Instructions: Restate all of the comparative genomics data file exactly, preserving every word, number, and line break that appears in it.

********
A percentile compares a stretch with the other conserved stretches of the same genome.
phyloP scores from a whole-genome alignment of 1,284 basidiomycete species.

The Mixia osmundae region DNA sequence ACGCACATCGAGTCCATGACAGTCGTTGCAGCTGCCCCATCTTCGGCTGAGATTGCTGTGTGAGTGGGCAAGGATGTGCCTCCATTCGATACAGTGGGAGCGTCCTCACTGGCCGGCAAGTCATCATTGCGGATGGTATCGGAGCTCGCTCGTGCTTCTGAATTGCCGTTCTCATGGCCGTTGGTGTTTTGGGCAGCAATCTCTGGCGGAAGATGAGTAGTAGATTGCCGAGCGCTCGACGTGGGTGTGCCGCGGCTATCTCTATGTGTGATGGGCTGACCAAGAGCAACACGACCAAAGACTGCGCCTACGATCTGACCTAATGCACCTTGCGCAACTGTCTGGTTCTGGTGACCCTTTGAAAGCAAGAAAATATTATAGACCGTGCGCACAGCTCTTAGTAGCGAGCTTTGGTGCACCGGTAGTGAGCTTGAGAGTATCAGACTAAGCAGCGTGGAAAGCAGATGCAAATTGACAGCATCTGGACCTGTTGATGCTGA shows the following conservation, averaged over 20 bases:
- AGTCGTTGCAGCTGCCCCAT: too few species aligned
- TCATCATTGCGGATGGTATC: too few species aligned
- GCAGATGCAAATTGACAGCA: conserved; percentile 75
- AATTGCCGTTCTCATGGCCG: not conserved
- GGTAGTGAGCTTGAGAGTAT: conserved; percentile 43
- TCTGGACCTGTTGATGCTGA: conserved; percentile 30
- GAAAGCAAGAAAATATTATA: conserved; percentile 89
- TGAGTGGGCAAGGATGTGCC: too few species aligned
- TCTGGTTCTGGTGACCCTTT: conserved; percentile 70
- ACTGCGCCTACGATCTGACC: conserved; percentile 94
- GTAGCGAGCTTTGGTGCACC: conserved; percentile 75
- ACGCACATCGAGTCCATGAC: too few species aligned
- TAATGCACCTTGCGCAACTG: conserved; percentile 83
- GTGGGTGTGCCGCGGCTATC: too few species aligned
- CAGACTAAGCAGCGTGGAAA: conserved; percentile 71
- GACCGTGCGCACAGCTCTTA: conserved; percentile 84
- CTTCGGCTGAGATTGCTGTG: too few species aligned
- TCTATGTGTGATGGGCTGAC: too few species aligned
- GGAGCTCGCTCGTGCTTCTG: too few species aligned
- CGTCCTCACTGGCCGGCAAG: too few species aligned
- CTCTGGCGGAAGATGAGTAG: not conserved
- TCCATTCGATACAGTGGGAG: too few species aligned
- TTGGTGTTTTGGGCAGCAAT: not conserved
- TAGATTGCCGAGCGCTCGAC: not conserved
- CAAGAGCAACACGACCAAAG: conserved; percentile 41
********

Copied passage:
A percentile compares a stretch with the other conserved stretches of the same genome.
phyloP scores from a whole-genome alignment of 1,284 basidiomycete species.

The Mixia osmundae region DNA sequence ACGCACATCGAGTCCATGACAGTCGTTGCAGCTGCCCCATCTTCGGCTGAGATTGCTGTGTGAGTGGGCAAGGATGTGCCTCCATTCGATACAGTGGGAGCGTCCTCACTGGCCGGCAAGTCATCATTGCGGATGGTATCGGAGCTCGCTCGTGCTTCTGAATTGCCGTTCTCATGGCCGTTGGTGTTTTGGGCAGCAATCTCTGGCGGAAGATGAGTAGTAGATTGCCGAGCGCTCGACGTGGGTGTGCCGCGGCTATCTCTATGTGTGATGGGCTGACCAAGAGCAACACGACCAAAGACTGCGCCTACGATCTGACCTAATGCACCTTGCGCAACTGTCTGGTTCTGGTGACCCTTTGAAAGCAAGAAAATATTATAGACCGTGCGCACAGCTCTTAGTAGCGAGCTTTGGTGCACCGGTAGTGAGCTTGAGAGTATCAGACTAAGCAGCGTGGAAAGCAGATGCAAATTGACAGCATCTGGACCTGTTGATGCTGA shows the following conservation, averaged over 20 bases:
- AGTCGTTGCAGCTGCCCCAT: too few species aligned
- TCATCATTGCGGATGGTATC: too few species aligned
- GCAGATGCAAATTGACAGCA: conserved; percentile 75
- AATTGCCGTTCTCATGGCCG: not conserved
- GGTAGTGAGCTTGAGAGTAT: conserved; percentile 43
- TCTGGACCTGTTGATGCTGA: conserved; percentile 30
- GAAAGCAAGAAAATATTATA: conserved; percentile 89
- TGAGTGGGCAAGGATGTGCC: too few species aligned
- TCTGGTTCTGGTGACCCTTT: conserved; percentile 70
- ACTGCGCCTACGATCTGACC: conserved; percentile 94
- GTAGCGAGCTTTGGTGCACC: conserved; percentile 75
- ACGCACATCGAGTCCATGAC: too few species aligned
- TAATGCACCTTGCGCAACTG: conserved; percentile 83
- GTGGGTGTGCCGCGGCTATC: too few species aligned
- CAGACTAAGCAGCGTGGAAA: conserved; percentile 71
- GACCGTGCGCACAGCTCTTA: conserved; percentile 84
- CTTCGGCTGAGATTGCTGTG: too few species aligned
- TCTATGTGTGATGGGCTGAC: too few species aligned
- GGAGCTCGCTCGTGCTTCTG: too few species aligned
- CGTCCTCACTGGCCGGCAAG: too few species aligned
- CTCTGGCGGAAGATGAGTAG: not conserved
- TCCATTCGATACAGTGGGAG: too few species aligned
- TTGGTGTTTTGGGCAGCAAT: not conserved
- TAGATTGCCGAGCGCTCGAC: not conserved
- CAAGAGCAACACGACCAAAG: conserved; percentile 41